[Recipe] Earl Grey Mookie

[Recipe] Earl Grey Mookie

I know, I know what you're thinking. What the heck is a mookie. For those of you who have seen my Matcha Mochi Cookie post you can guess that is it my mochi cookie (moo-k-ie). Okay, I don't know if that name will stick but let me know what you guys think.

Matcha is an instant favorite in the food world and for a good reason too. But sometimes us food enthusiasts want something different with a tea flavor. Earl Grey is an up and coming favorite with hojicha and genmaicha trailing closely behind his greener older brother. I decided to tackle an earl grey cookie, earl Grey doesn't get the credit it deserves. I stuck with the mactha mochi cookie proportions but had two different methods for incorporating the tea flavor into the cookie. One is to just substitute ground tea leaves as a 1 to 1 substitute for Matcha powder. Another would be to seep the tea in warm milk, hopefully to get a more pronounced flavor. I set up an experiment and made my matcha mochi cookie as my control.

The Real Ramen Burger

The Real Ramen Burger

In 2013, the Ramen Burger crazy swept over America by Keizo Shimamoto and it was one of those "Why didn't I think of that..." creations. Immediately there were hundreds of recipes for the Ramen Burger and none of them felt right in my mind. I was able to try the Official Ramen Burger at a San Francisco Tofu Festival last year, and I have to admit, it was pretty damn good. I have never attempted making a Ramen Burger as I was always more interested in making the conventional soup and noodle ramen, but seeing bloggers and imitators making mediocre Ramen Burgers, I decided to see how I could fare.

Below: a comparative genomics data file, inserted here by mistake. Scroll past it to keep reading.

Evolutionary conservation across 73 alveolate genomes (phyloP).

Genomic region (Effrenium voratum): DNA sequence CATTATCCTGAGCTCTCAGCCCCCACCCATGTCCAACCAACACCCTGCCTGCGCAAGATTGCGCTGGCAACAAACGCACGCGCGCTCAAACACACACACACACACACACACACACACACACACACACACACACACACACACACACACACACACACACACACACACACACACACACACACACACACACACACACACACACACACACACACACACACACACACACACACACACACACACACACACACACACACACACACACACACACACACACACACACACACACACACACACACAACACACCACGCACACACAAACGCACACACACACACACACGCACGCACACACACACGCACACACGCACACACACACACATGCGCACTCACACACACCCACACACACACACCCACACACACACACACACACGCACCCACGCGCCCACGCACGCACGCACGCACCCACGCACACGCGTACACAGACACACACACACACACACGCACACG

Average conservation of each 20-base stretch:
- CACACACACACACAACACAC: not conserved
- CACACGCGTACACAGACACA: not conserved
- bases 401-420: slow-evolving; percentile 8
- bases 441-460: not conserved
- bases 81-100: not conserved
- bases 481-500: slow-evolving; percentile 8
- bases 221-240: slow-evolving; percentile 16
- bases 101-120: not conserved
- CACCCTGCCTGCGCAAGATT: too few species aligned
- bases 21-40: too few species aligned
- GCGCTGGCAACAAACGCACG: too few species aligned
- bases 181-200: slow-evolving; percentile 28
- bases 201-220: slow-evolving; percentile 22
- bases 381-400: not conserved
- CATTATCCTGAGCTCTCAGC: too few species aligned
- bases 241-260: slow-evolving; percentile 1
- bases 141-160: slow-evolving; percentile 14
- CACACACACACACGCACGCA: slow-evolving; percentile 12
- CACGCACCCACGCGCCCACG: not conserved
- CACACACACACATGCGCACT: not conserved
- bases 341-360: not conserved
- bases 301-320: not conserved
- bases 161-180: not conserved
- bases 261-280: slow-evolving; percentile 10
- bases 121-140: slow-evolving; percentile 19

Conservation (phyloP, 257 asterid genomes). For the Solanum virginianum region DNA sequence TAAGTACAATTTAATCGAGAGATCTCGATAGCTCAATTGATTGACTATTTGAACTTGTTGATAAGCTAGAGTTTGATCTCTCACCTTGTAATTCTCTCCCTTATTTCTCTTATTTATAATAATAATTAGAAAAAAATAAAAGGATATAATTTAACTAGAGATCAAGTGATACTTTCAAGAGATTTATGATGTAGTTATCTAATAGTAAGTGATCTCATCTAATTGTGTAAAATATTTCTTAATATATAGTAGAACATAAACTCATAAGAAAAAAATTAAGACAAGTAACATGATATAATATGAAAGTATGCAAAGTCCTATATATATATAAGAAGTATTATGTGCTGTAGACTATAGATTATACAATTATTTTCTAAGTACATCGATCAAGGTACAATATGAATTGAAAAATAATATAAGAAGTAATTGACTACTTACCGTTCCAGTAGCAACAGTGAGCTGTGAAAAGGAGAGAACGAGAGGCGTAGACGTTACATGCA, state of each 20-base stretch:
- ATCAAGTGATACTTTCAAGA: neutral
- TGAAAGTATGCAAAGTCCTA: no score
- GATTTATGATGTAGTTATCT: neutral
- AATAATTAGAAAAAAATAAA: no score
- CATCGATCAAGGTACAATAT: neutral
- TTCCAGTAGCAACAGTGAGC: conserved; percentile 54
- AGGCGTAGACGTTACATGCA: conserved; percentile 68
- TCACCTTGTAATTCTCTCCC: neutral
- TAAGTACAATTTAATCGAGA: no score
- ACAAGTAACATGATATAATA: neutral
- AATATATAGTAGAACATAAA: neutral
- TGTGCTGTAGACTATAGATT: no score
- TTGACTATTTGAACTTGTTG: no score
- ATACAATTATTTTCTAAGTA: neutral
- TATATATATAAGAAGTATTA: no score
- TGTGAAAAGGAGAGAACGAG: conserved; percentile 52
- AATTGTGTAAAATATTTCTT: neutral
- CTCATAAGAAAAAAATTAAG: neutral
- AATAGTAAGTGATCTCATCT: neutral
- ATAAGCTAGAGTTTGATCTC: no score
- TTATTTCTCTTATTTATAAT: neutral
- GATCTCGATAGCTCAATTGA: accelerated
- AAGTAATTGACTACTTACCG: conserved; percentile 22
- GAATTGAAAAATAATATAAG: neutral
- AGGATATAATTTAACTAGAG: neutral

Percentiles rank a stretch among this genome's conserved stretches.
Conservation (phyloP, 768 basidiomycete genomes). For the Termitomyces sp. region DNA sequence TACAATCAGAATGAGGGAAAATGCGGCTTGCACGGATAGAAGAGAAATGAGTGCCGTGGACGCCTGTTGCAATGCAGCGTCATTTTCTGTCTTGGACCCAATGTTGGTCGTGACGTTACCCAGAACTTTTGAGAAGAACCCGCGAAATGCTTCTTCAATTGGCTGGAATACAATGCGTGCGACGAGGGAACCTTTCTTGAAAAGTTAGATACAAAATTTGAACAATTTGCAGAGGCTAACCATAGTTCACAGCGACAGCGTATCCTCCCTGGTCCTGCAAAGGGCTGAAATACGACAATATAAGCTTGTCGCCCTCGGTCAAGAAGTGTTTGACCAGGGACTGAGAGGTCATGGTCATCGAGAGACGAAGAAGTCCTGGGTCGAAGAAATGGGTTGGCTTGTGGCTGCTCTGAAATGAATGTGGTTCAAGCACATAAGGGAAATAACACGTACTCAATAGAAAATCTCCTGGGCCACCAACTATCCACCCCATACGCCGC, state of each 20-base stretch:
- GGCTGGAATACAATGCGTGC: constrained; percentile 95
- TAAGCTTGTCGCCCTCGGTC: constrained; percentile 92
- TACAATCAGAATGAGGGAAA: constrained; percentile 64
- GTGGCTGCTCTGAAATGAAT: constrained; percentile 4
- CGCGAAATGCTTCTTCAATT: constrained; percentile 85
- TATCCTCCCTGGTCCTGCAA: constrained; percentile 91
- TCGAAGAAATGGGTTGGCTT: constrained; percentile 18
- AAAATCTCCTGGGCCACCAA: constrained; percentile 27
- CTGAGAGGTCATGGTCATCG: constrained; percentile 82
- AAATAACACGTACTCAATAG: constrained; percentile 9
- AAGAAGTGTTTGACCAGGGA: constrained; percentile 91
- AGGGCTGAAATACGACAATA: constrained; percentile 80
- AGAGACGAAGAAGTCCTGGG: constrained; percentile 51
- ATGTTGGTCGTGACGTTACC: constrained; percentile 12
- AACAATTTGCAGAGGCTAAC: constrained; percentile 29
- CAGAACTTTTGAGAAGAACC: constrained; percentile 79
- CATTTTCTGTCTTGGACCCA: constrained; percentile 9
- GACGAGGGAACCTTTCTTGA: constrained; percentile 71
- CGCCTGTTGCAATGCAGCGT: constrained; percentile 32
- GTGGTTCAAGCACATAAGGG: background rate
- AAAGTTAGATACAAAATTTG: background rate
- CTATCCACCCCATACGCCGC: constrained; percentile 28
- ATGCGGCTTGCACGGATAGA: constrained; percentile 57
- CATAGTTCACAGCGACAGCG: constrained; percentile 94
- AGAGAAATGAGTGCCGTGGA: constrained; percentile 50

The Matcha Mochi Cookie: Square One

The Matcha Mochi Cookie: Square One

Mochi cookies are a rare sight to see, but it is about time rice flour is the star of the show and takes its own form. A cookie that is crispy, smooth, chewy, light, and most importantly delicious. My original intent of engineering a mochi cookie was to... well engineer a cookie. I started with a Matcha Mochi Cupcake recipe that I knew was delicious. It had a crisp texture on top and a chewy mochi center. If i could increase the crispiness to chewy ratio I would have something great. I broke down the recipe and looked into the water, fat and protein content of all my ingredients keeping track of details such as an egg is composed of 66.6% egg whites, 90% of which is water. Where did this get me? I was left with a bunch of numbers on a spreadsheet, cookieless and sad. I just needed to start baking. It took me 4 trials to get to my Final Recipe.

Give Your Steak a Bath (Sous Vide)

Give Your Steak a Bath (Sous Vide)

Cooking a steak in water does not sound appetizing at all, but surprisingly this method yields one amazing piece of protein.

Steak itself is a tricky beast to tame. I can still remember my first encounter tackling this piece of meat. Fresh out of the dorms in college I started cooking for myself in my apartment. I mastered the art of stir frying chicken and broccoli passed down by my mother, but unfortunately that was the only skill I learned before I was left to fend for myself. Luckily my dad, the grill master, loves a juicy steak and packed me a Costco supply of steaks frozen for my convenience and to mix it up my meals a little. I took one slab of meat out, thawed it for a few hours, and called my dad for instructions to reassure myself that everything would be fine. "Salt and Pepper. Cook on one side for 4 minutes. Flip. Cook for 4 more minutes. A splash of soy sauce." And there you have it, the Chan Family secret for a perfect steak. Little did I know that there was more to it than that.